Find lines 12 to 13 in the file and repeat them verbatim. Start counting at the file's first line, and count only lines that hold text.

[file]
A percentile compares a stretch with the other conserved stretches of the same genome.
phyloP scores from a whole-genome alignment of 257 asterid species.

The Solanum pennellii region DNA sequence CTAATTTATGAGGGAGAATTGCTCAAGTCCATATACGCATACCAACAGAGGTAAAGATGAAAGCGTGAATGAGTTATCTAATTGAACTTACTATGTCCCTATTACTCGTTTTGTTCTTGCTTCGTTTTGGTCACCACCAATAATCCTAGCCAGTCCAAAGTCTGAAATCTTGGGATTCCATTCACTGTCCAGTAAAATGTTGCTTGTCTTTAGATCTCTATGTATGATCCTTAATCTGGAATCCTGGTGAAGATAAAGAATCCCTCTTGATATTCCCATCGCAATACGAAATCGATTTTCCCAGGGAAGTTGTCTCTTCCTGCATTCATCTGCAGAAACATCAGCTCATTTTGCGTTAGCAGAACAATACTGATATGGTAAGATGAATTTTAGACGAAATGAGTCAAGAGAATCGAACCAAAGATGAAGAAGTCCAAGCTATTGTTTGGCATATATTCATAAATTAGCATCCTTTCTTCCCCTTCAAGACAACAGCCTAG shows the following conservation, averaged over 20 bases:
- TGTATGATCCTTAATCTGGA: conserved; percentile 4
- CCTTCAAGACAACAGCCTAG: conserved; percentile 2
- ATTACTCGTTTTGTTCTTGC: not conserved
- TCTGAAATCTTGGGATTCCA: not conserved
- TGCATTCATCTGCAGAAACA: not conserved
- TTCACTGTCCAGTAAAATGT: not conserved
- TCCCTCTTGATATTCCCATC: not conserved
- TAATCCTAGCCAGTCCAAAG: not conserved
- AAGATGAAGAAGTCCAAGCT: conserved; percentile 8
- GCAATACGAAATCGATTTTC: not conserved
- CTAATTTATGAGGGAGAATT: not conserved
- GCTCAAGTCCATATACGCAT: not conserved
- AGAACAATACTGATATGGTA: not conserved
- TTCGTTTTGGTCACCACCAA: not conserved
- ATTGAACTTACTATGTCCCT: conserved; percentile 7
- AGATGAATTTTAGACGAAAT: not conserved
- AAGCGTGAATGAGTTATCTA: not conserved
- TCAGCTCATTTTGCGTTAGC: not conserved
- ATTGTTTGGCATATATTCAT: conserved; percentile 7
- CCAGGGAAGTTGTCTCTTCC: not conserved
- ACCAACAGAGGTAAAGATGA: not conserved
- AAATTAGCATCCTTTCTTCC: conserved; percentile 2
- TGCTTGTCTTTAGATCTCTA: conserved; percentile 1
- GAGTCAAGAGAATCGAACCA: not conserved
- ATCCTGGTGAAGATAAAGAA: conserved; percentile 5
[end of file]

- AAGATGAAGAAGTCCAAGCT: conserved; percentile 8
- GCAATACGAAATCGATTTTC: not conserved